David Del Valle and Derek Botelho discuss the film, both from the perspective of their research, and with their knowledgeable speculations. It’s a pleasant and wide-ranging conversation, with a decent amount of time spent on the genealogy of the Italian horror genre. The widescreen B&W image has some wear, but is excellent as well. The sound is solid, though the Italian propensity for post-dubbing all dialogue hurts the film’s quality, and the literary level of Price’s Voice Over often falls short of matching the quality of the visuals.

Of the many other supplementals, it’s historically vital and greatly appreciated that Roger Corman appears talking about his work. Never an exhibitionist personality, Corman has always been concealed and private; not the material of great commentary tracks or even great interviews. But that given, it’s a gift to us to have his presence in the collection nonetheless. You have him on LIGIEA and, if you pick up the previous Price Collection, he also is present on the PENDULUM, MASQUE, PALACE and USHER.

Criterion Weighs In:

THE INNOCENTS (Criterion) 1961. 100 mins. B&W. AR 2.35:1

In 1961, Fox released this cerebral wide-screen ghost story in a form that is still as upsetting as it is food for reflection. Upsetting (in a positive way) because director Jack (ROOM AT THE TOP, SOMETHING WICKED THIS WAY COMES) Clayton fought for his ending, with its blatant suggestion of pedophilia, and for the characterization of the child Miles, all against the strong misgivings of the studio brass, and for a change, a director got what he wanted.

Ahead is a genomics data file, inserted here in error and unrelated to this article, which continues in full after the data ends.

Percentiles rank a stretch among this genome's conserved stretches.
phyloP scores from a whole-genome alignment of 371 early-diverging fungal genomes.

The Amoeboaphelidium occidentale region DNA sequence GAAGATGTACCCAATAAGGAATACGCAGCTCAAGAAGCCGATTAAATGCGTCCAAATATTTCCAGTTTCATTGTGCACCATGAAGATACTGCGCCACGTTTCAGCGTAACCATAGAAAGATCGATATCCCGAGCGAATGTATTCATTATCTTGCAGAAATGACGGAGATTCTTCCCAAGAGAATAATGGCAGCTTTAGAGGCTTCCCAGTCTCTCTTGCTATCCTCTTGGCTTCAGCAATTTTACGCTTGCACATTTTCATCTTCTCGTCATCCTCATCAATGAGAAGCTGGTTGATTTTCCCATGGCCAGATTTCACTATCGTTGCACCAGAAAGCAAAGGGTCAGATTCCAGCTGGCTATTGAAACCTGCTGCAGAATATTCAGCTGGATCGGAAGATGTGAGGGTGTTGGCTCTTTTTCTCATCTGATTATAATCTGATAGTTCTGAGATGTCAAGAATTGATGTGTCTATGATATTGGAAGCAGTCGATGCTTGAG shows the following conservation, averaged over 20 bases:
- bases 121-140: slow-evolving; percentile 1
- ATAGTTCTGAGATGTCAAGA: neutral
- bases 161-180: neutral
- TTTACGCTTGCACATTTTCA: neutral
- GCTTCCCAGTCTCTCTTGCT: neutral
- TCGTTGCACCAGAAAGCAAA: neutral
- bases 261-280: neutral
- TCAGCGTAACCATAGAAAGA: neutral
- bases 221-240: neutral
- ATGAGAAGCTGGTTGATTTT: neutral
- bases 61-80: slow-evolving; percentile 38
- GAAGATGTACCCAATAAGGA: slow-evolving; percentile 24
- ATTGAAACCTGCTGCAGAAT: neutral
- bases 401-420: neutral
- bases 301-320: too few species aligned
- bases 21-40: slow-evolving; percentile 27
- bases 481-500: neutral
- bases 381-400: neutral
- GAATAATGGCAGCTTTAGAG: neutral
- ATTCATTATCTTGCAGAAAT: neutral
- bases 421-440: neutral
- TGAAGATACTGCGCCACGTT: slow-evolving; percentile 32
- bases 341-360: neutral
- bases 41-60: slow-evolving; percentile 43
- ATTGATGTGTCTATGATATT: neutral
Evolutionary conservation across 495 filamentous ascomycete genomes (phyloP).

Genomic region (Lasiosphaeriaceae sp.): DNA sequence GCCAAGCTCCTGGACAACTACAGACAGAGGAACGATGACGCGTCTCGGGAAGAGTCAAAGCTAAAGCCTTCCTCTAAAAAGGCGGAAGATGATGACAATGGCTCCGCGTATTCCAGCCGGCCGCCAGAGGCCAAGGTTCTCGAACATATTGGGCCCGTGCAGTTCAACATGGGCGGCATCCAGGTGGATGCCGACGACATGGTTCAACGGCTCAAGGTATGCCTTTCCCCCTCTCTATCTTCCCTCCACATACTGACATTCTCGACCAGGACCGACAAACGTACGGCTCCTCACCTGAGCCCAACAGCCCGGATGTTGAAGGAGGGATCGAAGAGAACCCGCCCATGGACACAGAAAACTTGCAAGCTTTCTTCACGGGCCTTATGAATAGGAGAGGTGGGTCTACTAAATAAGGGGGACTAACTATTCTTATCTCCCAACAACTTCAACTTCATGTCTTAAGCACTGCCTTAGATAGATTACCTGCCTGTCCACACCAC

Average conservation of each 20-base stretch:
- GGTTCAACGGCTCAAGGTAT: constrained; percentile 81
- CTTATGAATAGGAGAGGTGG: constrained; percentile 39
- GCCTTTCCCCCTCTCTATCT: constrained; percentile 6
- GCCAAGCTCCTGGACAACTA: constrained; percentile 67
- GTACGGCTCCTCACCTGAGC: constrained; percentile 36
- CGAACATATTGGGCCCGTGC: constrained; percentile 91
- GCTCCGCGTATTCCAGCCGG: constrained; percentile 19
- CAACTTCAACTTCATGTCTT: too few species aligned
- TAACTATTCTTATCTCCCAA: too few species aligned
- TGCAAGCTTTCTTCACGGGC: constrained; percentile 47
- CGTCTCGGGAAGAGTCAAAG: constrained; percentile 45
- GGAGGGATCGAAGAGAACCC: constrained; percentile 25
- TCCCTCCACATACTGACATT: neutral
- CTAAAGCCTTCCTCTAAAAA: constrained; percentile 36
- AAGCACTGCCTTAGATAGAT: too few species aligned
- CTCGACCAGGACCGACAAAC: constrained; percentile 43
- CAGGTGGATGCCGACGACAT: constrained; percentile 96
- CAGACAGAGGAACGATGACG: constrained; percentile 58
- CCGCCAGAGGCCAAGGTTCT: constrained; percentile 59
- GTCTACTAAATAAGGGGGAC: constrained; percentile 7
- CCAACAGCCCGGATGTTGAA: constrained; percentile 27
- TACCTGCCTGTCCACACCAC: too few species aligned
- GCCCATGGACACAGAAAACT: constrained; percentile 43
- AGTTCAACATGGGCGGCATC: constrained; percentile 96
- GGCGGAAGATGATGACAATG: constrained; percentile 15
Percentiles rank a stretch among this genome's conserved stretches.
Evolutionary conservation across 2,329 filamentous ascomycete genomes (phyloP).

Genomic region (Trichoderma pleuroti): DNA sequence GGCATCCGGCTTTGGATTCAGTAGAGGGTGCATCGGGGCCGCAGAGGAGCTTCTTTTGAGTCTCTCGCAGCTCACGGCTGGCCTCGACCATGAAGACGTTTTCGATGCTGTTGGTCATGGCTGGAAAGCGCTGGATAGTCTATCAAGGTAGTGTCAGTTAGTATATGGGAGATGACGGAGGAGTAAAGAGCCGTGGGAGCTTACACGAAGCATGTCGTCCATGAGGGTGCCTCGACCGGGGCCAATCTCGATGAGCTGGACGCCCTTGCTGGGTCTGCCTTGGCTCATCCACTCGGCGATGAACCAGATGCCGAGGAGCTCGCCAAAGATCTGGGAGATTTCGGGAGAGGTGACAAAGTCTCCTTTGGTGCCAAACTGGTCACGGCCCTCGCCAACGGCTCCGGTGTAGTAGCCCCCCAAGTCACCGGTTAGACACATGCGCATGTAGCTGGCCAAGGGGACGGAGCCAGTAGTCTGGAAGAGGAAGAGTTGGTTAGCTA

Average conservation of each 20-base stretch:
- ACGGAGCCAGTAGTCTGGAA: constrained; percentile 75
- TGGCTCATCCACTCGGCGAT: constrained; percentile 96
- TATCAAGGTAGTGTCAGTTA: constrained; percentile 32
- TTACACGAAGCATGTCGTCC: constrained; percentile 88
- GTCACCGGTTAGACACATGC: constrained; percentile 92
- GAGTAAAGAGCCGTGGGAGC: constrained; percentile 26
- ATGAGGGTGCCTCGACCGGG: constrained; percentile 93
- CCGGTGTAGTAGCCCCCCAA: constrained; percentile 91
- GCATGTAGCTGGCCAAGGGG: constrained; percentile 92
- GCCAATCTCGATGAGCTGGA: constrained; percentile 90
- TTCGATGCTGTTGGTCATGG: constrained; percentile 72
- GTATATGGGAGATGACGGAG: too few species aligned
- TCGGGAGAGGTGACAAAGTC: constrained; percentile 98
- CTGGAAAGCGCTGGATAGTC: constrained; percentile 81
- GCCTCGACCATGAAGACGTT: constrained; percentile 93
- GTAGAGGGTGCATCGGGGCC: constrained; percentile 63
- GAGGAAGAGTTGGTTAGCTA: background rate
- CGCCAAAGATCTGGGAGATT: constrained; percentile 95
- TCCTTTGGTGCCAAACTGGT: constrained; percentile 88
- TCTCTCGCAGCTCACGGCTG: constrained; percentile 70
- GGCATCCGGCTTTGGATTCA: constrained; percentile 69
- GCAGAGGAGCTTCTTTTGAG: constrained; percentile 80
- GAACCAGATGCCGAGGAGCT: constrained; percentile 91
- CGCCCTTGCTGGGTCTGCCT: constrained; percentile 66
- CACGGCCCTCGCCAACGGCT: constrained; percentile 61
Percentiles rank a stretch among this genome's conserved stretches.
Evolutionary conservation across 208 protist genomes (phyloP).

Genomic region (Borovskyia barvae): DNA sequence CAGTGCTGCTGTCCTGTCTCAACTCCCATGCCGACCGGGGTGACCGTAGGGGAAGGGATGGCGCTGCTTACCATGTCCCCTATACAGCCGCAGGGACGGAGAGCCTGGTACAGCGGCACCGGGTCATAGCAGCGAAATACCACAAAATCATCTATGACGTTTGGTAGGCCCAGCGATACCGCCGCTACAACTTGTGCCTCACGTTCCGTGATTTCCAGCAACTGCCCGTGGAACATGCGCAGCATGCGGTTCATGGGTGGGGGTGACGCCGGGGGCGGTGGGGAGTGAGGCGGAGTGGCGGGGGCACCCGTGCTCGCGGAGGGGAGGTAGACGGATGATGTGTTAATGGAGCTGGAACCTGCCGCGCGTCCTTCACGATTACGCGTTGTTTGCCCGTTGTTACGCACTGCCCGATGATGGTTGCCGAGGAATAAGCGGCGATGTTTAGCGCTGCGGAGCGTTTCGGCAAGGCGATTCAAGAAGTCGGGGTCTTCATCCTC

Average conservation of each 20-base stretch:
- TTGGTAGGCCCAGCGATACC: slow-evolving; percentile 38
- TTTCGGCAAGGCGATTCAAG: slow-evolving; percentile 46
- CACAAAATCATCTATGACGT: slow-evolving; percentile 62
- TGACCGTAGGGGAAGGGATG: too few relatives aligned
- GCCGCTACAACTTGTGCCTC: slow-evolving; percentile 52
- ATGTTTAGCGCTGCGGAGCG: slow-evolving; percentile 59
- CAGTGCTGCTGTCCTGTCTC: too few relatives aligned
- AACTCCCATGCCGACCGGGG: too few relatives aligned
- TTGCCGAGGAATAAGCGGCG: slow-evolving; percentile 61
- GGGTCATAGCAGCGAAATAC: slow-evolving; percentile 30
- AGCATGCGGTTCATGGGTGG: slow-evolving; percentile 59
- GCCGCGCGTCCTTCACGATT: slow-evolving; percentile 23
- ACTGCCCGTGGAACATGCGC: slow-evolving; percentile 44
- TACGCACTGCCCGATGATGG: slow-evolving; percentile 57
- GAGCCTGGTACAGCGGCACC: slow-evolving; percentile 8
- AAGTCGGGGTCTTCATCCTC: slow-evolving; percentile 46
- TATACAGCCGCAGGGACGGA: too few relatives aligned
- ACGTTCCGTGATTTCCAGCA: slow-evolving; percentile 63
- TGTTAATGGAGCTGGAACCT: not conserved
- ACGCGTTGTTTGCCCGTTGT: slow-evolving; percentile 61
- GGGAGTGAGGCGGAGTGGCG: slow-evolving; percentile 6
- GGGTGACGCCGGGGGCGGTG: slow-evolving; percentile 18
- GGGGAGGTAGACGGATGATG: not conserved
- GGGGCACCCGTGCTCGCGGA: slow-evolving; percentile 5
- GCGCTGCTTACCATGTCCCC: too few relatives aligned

One of many versions of Henry James’s ‘The Turn of the Screw,’ this was the only one co-adapted by Truman Capote, and that alone should prepare you for a treat. In addition, apparently several Hammer films were screened for the key crew, the reason being that Clayton wanted the film to look nothing like a Hammer horror. And it doesn’t. Not for a moment.